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Conditioning After Winter

A new year brings the excitement of a new season! We have had our break and it is time to start thinking about our 2018 equine goals! Buy a new day planner and lets get to work getting your horse ready to go.

One of the most commonly asked questions is when to start getting your horse back to work? I would like to shed some light onto this question and provide a couple different options. I will also talk about when the best time to incorporate water treadmill training into your program.

I can’t emphasize enough that these are my own personal opinions taken from my own experience, and might not be ideal for you and your equine athlete.

Let’s start with why we need to condition our horses. The tasks we are asking of them are unnatural and require a high level of athleticism. It is important that our horse’s bodies are strong and able to complete the task at hand, as well as reduce the chance of injury. Conditioning helps the horse to be powerful and able to do what they are asked effectively and efficiently.

How quickly horse’s condition back into shape depends on a few factors:

  • Age,
  • breed/genetic predisposition to conditioning,
  • how much time they’ve had off,
  • pre-vacation fitness level.

This list, looks fairly short, but it does play a big role in conditioning horses.


A lot of people start conditioning when it works for them and their schedule. Heck, I know some people who do not condition at all, they hop on and go! But in today’s ever changing world, you need to stay ahead of the game to get ahead in competition. Any horse can be a gifted athlete if given the chance to show themselves: that’s where we come in.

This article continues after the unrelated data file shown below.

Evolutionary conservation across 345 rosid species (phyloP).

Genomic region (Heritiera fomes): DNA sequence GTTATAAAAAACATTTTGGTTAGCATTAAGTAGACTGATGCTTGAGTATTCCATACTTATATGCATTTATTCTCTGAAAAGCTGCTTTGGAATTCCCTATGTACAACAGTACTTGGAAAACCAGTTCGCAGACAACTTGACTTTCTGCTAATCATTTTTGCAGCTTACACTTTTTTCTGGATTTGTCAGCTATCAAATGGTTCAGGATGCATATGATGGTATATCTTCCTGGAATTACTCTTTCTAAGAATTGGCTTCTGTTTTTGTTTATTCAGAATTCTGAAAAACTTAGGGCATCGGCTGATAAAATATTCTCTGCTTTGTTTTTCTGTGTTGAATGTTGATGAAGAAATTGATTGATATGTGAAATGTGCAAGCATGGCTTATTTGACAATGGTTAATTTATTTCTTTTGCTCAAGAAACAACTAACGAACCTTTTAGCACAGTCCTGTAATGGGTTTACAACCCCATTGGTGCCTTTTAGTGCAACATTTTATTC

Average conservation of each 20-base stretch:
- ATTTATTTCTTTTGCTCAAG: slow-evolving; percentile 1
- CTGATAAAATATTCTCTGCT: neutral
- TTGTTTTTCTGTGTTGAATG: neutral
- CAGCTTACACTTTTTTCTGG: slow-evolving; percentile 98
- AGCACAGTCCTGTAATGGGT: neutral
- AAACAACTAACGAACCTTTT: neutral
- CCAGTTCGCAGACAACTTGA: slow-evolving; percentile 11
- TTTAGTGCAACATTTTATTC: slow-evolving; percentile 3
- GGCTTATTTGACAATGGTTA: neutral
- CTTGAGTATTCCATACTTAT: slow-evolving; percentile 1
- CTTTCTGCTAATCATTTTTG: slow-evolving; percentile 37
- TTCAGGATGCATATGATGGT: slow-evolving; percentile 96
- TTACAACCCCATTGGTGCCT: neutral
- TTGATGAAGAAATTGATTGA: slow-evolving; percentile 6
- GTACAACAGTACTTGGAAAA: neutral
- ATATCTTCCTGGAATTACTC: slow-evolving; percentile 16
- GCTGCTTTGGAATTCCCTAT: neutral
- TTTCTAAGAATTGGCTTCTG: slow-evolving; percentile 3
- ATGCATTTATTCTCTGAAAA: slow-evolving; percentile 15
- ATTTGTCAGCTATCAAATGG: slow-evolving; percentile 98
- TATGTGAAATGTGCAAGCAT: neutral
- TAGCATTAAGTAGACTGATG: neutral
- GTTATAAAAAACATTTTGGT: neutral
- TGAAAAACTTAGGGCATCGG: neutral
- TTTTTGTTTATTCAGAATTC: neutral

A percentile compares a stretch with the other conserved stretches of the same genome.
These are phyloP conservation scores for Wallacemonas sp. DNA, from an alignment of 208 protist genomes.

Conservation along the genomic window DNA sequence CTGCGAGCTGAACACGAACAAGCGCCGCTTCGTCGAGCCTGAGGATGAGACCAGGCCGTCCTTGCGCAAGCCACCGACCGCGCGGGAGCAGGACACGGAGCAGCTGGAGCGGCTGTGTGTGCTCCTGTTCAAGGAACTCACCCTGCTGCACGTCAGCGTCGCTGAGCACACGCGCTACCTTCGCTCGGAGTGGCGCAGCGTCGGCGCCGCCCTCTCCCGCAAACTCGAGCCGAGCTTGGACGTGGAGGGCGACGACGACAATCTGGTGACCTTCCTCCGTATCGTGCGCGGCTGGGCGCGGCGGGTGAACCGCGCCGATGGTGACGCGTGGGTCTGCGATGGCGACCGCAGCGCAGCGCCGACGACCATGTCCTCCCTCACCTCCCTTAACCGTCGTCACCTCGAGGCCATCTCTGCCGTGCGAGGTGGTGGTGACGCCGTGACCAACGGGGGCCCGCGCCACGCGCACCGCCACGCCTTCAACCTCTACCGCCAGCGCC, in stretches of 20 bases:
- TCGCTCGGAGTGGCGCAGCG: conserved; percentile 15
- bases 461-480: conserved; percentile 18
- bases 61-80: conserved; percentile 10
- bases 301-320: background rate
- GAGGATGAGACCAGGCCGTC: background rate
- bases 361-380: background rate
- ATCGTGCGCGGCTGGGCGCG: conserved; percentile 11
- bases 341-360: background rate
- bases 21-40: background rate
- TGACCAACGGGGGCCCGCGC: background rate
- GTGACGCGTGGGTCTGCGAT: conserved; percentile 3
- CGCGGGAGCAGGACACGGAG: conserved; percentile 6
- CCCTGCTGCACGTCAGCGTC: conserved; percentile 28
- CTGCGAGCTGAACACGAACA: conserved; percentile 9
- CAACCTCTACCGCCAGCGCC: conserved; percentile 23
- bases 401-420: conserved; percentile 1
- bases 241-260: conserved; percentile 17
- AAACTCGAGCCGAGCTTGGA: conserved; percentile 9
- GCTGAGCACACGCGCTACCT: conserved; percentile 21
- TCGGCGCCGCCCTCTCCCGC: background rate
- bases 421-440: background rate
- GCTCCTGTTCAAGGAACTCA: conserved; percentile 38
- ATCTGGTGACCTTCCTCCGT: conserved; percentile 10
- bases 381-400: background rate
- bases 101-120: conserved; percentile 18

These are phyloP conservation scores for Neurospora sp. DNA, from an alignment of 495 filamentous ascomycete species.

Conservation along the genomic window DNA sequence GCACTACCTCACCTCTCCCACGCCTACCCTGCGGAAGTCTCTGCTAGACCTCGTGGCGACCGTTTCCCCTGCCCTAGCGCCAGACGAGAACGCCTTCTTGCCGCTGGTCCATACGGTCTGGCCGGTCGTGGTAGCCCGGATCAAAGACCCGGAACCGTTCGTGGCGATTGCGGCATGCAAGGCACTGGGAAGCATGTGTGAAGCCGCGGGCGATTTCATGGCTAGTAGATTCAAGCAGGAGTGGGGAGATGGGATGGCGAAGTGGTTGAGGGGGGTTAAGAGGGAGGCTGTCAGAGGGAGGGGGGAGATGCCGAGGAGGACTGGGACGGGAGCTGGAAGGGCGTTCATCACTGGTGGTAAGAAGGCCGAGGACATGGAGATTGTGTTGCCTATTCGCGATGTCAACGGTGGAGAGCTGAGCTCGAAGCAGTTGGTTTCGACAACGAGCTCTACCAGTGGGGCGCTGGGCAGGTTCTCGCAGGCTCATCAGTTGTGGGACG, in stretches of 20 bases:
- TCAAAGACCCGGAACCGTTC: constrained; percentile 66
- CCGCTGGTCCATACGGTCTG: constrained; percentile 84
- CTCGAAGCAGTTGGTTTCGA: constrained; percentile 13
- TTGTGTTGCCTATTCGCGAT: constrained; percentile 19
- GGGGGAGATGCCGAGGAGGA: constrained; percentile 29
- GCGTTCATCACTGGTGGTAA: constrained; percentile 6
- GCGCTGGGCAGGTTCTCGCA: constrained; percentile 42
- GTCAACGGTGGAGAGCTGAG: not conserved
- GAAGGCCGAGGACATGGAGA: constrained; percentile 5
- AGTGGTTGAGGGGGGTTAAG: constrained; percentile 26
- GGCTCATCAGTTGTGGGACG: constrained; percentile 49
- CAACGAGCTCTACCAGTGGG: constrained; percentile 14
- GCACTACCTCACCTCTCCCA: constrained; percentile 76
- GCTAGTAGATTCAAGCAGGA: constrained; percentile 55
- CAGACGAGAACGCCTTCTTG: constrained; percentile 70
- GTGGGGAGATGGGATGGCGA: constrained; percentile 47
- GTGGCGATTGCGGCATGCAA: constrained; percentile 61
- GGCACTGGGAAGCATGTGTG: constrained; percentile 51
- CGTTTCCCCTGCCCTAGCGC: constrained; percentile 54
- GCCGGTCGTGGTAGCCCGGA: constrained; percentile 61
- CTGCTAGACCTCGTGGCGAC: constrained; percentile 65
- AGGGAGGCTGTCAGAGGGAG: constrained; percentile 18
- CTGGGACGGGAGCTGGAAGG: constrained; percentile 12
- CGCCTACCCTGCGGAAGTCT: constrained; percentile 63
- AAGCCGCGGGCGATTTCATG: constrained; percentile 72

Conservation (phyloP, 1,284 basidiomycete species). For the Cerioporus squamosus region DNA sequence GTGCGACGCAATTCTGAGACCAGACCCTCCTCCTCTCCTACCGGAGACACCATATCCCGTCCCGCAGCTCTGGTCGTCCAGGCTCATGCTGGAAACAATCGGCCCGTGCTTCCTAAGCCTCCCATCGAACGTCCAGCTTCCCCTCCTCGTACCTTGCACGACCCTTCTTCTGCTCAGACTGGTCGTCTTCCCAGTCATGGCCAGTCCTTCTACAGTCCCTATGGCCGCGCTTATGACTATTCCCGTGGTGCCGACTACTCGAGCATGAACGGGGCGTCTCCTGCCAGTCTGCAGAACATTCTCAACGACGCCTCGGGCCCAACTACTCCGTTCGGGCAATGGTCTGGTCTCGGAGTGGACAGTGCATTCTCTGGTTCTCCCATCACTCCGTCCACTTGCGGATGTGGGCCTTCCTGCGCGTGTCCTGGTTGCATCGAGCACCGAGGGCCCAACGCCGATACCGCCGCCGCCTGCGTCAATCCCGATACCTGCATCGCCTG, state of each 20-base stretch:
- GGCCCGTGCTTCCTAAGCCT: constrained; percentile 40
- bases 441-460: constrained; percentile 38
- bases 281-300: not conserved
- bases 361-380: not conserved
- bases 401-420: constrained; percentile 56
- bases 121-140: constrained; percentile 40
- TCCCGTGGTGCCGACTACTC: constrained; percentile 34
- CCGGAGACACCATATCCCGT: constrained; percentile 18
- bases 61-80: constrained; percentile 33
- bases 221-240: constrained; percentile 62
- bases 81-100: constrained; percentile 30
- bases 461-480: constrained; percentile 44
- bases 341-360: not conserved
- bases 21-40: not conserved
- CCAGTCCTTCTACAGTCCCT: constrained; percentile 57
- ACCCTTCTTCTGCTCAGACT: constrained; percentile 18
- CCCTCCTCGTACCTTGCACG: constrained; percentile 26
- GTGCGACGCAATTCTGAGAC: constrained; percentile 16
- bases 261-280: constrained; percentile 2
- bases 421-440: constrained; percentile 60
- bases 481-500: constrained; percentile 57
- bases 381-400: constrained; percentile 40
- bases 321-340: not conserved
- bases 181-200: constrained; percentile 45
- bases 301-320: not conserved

Starting with a calendar and writing down the date of the first event/rodeo/show that you want enter, is really the first step. From there we want your horse competition ready about 3 weeks before. This allows some time to make competition runs in the practice pen and get our (and their) mental game back on point.

I would say in the Coulee clientele, the average horse gets approximately 2 months off in the winter time, with minimal to no riding depending on the weather and snow. In this case, if a horse has had over a month off in the winter we like to do a lot of straight conditioning and strength training before starting to add any speed to their maneuvers. After that initial month where we work to restore them, another couple weeks of increased speed and getting ready for competition in the practice pen is ideal.

Water treadmill training can be a great addition to any conditioning program. The resistance of the water helps to get the muscles even stronger and faster than dry land training. It is all straight line work which is so nice for horses in the winter! Riding in an arena, all of our work is in circles, when the horse has to work in straight lines they have to use their body equally on all 4 limbs. This is great for helping them recover from injury compensation or just making them use their bodies to their full potential. With our water treadmill we have the option to fill it all the way past their bellies or to vary the water level height. Depending on your horse, what we are trying to strengthen, and your goals for them we can use different water heights to work different muscle groups. This adds to your horses work out and helps them get strong everywhere! Water treadmill training is great for the physical aspect, but it is also great for the mental aspect! In general the horses love to work in the water treadmill! It is a way for them to get in shape and give their minds a break as well. Usually when they spend a couple weeks at Coulee they come feeling fresh, sometimes a little too fresh and need some lunging. 😉